"The qualitative is our striking-force." Raoul Vaneigem, Internationale situationniste, #8.
For those who know how to read the social text of our era, despite the weak and crazy scribbling with which it is covered in the society of the spectacle, the disappearance of the journal Arguments shows some of the new conditions of existence, that is to say, the new conditions of struggle, for free thought today. Arguments presents the apparently unique case of a research journal that failed despite experiencing a clear economic success (a publisher, enough subscribers); it failed due to an exhaustion of ideas; a wearing-down that was impossible to conceal behind the minimum accord between its participants; in a word, under the weight of its own inadequacy, which was undeniable even for those in charge of the journal. In the French intelligentsia since 1957, Arguments officially represented the thought that questions what exists, seeks new perspectives, contests the dominant ideas, including the dominant ideas concerning the pseudo-contestation incarnated by Stalinism. In fact, Arguments exactly represented the absence of all thought of this kind from the "recognized" intellectual milieu. Since it was the very organization of that absence, this journal found itself obligated to completely hide any source of true contestation that it had heard about. Today, Arguments has died amidst an apotheosis of recognition of its [alleged] innovation and research (see L'Express, 14 February 1963). After the spectacle of absence, one now presents us with the spectacle of the disappearance of absence. One must confess that this is big news. -- The naked king stripped of his [non-existent] clothes. The fakes on the market are prime until the moment of their self-admitted collapse.
Despite the stunning satisfaction of the bankrupts ("no one today has done or could do better," p. 127 of the final issue of Arguments), many people -- too many people, in their eyes -- know that the Situationist International had declared at the end of 1960 that Arguments was condemned to death due its obvious collusion with all the false avant-gardes and the essentials of the dominant cultural spectacle, and two cases were enough for the development of the contradictions of the lie that was Arguments to execute our judgment.
On several occasions, the situationists had shown the astonishing stupidities of the editors of Arguments, who sometimes drew their inspiration from texts by the phantom situationists whose very existence these publishers denied (cf. Internationale situationniste #8, p. 18). There was coherence and loyalty, even amidst the confusionism and trickery. The leopard dies with his spots. And the Arguments gang has died with one final, highly revealing bit of deception.
Henri Lefebvre, then writing a book about the Paris Commune, asked the situationists for some notes that could be useful in his efforts. These notes were indeed communicated to him at the beginning of April 1962. We had believed it would be good to publish some of these radical theses on this subject in a collection that would be available to the general public. The dialogue between Henri Lefebvre and us -- let us take this opportunity to deny the perfectly fantastic rumor that Lefebvre was a clandestine member of the SI -- was justified by his important approach in La Somme et le Reste and even earlier, although more fragmentarily, in the first volume of his Critique of Everyday Life and his declaration concerning revolutionary romanticism, to several problems that concerned us. We then learned that Lefebvre had, of course, not ceased his collaboration with Arguments even though the SI had issued its call for a boycott as a counter-measure. As shown by the documents that have been reproduced since then, Lefebvre -- who had for some time been evolving away from a radicalization that was necessary for his own theoretical work -- believed it was time to rally the Argumentists at the precise moment of their rout. In the last issue, numbers 27-28, he published the good pages from his book on the Commune. It was in this way that the so-called "situationist theses" paradoxically found themselves celebrated by their enemies, like pearls hidden in the shit of absolute questioning.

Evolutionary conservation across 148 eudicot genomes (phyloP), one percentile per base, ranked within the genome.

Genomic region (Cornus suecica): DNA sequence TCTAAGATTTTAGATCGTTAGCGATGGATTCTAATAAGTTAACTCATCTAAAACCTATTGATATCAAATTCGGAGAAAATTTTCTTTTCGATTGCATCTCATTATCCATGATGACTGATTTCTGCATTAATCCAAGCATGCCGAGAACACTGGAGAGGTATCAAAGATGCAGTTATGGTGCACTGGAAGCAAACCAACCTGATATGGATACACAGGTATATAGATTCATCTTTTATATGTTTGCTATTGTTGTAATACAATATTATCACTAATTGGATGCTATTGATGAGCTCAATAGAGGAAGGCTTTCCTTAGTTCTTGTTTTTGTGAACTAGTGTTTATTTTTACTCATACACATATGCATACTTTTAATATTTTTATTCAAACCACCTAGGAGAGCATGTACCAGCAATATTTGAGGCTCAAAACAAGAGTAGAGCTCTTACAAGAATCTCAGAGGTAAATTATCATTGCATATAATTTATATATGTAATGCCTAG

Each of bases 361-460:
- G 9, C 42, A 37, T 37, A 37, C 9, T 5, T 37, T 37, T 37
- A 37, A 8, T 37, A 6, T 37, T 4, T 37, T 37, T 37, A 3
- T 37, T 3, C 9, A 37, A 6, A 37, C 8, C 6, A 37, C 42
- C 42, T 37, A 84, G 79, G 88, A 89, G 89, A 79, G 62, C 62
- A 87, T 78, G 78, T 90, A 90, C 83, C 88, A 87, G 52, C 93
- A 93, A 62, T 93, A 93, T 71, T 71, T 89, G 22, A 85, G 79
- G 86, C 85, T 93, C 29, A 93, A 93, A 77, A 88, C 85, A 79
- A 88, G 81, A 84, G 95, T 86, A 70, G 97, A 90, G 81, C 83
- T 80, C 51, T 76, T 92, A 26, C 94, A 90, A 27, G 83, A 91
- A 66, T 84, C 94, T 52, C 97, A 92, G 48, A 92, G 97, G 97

We were not unaware that what we said about the Commune would certainly be diluted and weakened, which can easily be seen by comparing our text to the variations of Lefebvre, who could also proclaim in the same article that "until further notice the State will triumph in the entire world (even Yugoslavia?)." This questioning about Yugoslavia is worthy of Axelos' questions concerning the "God Problem" or the Greek insurrection of 1944. An unforeseen and unacceptable confusion and vulgarization of our theses emerged with their bizarre publication in Arguments. An even more restrictive reading is imposed upon them due to the sole fact of their proximity to everything that is well-known to be submissive and inoffensive in the French intelligentsia. Any well-informed reader will think that those who participate in the falsification [au truquage] of the current history of culture (and hiding the SI, without further ado, is part of the trick [truquage]) are obviously poorly situated to understand the revolutionary history of the past. The fact that someone would have recourse to the hidden present to understand the secret of revolutionary history testifies to a taste that is too close to occultism for our liking. This Versailles of culture will not be so quickly delivered from us.